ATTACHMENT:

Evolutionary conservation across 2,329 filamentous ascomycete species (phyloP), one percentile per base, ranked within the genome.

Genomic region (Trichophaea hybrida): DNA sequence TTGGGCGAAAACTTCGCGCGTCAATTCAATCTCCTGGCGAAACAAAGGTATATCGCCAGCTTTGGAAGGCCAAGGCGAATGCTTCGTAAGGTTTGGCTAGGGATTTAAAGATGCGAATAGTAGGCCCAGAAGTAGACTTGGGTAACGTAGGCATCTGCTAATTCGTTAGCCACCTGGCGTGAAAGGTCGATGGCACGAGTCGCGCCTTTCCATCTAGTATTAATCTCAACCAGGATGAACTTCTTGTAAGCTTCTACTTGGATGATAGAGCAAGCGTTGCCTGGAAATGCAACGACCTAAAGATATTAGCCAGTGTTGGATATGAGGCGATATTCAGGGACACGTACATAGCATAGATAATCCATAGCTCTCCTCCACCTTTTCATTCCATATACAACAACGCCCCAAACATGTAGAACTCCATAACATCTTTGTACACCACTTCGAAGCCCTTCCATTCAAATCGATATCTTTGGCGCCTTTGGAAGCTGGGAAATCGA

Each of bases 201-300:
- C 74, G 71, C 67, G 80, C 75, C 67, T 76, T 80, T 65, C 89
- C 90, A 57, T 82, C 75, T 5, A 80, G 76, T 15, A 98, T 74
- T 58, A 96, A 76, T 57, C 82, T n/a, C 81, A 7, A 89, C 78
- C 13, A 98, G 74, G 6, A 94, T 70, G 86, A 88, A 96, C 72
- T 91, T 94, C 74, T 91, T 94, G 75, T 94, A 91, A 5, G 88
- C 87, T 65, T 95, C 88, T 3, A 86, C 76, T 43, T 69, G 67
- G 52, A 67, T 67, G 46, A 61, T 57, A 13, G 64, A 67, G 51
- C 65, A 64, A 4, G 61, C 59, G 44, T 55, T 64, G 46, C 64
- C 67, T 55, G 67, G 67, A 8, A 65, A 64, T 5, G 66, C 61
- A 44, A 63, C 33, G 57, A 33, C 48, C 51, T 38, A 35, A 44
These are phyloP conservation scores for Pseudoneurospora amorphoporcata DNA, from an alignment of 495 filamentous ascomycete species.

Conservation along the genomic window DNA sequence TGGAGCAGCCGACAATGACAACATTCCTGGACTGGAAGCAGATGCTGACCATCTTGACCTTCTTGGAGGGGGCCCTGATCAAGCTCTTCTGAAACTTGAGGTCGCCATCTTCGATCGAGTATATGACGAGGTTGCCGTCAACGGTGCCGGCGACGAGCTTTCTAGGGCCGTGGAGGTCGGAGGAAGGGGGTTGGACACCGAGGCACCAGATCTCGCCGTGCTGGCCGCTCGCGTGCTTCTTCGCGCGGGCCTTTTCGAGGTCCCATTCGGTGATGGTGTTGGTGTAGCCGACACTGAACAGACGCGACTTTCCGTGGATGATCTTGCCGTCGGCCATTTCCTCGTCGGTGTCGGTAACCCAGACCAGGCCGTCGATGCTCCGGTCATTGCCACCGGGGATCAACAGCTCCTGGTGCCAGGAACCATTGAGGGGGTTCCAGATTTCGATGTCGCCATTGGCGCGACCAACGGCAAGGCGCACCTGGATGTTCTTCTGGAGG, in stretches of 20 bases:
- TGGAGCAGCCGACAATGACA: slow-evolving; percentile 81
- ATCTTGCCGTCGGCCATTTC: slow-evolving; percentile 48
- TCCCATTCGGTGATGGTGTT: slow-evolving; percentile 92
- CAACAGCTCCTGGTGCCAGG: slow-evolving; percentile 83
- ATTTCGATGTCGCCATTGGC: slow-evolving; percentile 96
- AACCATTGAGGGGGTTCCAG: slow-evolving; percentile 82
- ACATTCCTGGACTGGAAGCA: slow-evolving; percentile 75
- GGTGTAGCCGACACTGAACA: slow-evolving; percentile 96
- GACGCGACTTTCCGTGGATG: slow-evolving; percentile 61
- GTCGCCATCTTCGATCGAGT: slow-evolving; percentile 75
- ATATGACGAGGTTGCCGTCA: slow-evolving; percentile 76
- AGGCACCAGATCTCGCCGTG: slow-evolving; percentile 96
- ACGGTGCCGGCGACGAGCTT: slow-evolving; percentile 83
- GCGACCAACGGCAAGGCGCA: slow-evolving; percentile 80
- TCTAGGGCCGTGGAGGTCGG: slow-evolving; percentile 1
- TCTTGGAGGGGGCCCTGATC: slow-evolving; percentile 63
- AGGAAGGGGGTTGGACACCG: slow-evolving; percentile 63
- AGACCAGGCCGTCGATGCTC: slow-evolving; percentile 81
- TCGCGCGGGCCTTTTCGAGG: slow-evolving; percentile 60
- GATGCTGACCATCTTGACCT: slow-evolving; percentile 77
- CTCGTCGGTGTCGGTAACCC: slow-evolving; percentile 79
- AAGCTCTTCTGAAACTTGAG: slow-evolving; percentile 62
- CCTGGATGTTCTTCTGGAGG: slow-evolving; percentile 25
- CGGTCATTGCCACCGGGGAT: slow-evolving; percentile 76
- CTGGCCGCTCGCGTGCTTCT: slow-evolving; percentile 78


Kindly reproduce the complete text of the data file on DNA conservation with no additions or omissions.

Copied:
Evolutionary conservation across 2,329 filamentous ascomycete species (phyloP), one percentile per base, ranked within the genome.

Genomic region (Trichophaea hybrida): DNA sequence TTGGGCGAAAACTTCGCGCGTCAATTCAATCTCCTGGCGAAACAAAGGTATATCGCCAGCTTTGGAAGGCCAAGGCGAATGCTTCGTAAGGTTTGGCTAGGGATTTAAAGATGCGAATAGTAGGCCCAGAAGTAGACTTGGGTAACGTAGGCATCTGCTAATTCGTTAGCCACCTGGCGTGAAAGGTCGATGGCACGAGTCGCGCCTTTCCATCTAGTATTAATCTCAACCAGGATGAACTTCTTGTAAGCTTCTACTTGGATGATAGAGCAAGCGTTGCCTGGAAATGCAACGACCTAAAGATATTAGCCAGTGTTGGATATGAGGCGATATTCAGGGACACGTACATAGCATAGATAATCCATAGCTCTCCTCCACCTTTTCATTCCATATACAACAACGCCCCAAACATGTAGAACTCCATAACATCTTTGTACACCACTTCGAAGCCCTTCCATTCAAATCGATATCTTTGGCGCCTTTGGAAGCTGGGAAATCGA

Each of bases 201-300:
- C 74, G 71, C 67, G 80, C 75, C 67, T 76, T 80, T 65, C 89
- C 90, A 57, T 82, C 75, T 5, A 80, G 76, T 15, A 98, T 74
- T 58, A 96, A 76, T 57, C 82, T n/a, C 81, A 7, A 89, C 78
- C 13, A 98, G 74, G 6, A 94, T 70, G 86, A 88, A 96, C 72
- T 91, T 94, C 74, T 91, T 94, G 75, T 94, A 91, A 5, G 88
- C 87, T 65, T 95, C 88, T 3, A 86, C 76, T 43, T 69, G 67
- G 52, A 67, T 67, G 46, A 61, T 57, A 13, G 64, A 67, G 51
- C 65, A 64, A 4, G 61, C 59, G 44, T 55, T 64, G 46, C 64
- C 67, T 55, G 67, G 67, A 8, A 65, A 64, T 5, G 66, C 61
- A 44, A 63, C 33, G 57, A 33, C 48, C 51, T 38, A 35, A 44
These are phyloP conservation scores for Pseudoneurospora amorphoporcata DNA, from an alignment of 495 filamentous ascomycete species.

Conservation along the genomic window DNA sequence TGGAGCAGCCGACAATGACAACATTCCTGGACTGGAAGCAGATGCTGACCATCTTGACCTTCTTGGAGGGGGCCCTGATCAAGCTCTTCTGAAACTTGAGGTCGCCATCTTCGATCGAGTATATGACGAGGTTGCCGTCAACGGTGCCGGCGACGAGCTTTCTAGGGCCGTGGAGGTCGGAGGAAGGGGGTTGGACACCGAGGCACCAGATCTCGCCGTGCTGGCCGCTCGCGTGCTTCTTCGCGCGGGCCTTTTCGAGGTCCCATTCGGTGATGGTGTTGGTGTAGCCGACACTGAACAGACGCGACTTTCCGTGGATGATCTTGCCGTCGGCCATTTCCTCGTCGGTGTCGGTAACCCAGACCAGGCCGTCGATGCTCCGGTCATTGCCACCGGGGATCAACAGCTCCTGGTGCCAGGAACCATTGAGGGGGTTCCAGATTTCGATGTCGCCATTGGCGCGACCAACGGCAAGGCGCACCTGGATGTTCTTCTGGAGG, in stretches of 20 bases:
- TGGAGCAGCCGACAATGACA: slow-evolving; percentile 81
- ATCTTGCCGTCGGCCATTTC: slow-evolving; percentile 48
- TCCCATTCGGTGATGGTGTT: slow-evolving; percentile 92
- CAACAGCTCCTGGTGCCAGG: slow-evolving; percentile 83
- ATTTCGATGTCGCCATTGGC: slow-evolving; percentile 96
- AACCATTGAGGGGGTTCCAG: slow-evolving; percentile 82
- ACATTCCTGGACTGGAAGCA: slow-evolving; percentile 75
- GGTGTAGCCGACACTGAACA: slow-evolving; percentile 96
- GACGCGACTTTCCGTGGATG: slow-evolving; percentile 61
- GTCGCCATCTTCGATCGAGT: slow-evolving; percentile 75
- ATATGACGAGGTTGCCGTCA: slow-evolving; percentile 76
- AGGCACCAGATCTCGCCGTG: slow-evolving; percentile 96
- ACGGTGCCGGCGACGAGCTT: slow-evolving; percentile 83
- GCGACCAACGGCAAGGCGCA: slow-evolving; percentile 80
- TCTAGGGCCGTGGAGGTCGG: slow-evolving; percentile 1
- TCTTGGAGGGGGCCCTGATC: slow-evolving; percentile 63
- AGGAAGGGGGTTGGACACCG: slow-evolving; percentile 63
- AGACCAGGCCGTCGATGCTC: slow-evolving; percentile 81
- TCGCGCGGGCCTTTTCGAGG: slow-evolving; percentile 60
- GATGCTGACCATCTTGACCT: slow-evolving; percentile 77
- CTCGTCGGTGTCGGTAACCC: slow-evolving; percentile 79
- AAGCTCTTCTGAAACTTGAG: slow-evolving; percentile 62
- CCTGGATGTTCTTCTGGAGG: slow-evolving; percentile 25
- CGGTCATTGCCACCGGGGAT: slow-evolving; percentile 76
- CTGGCCGCTCGCGTGCTTCT: slow-evolving; percentile 78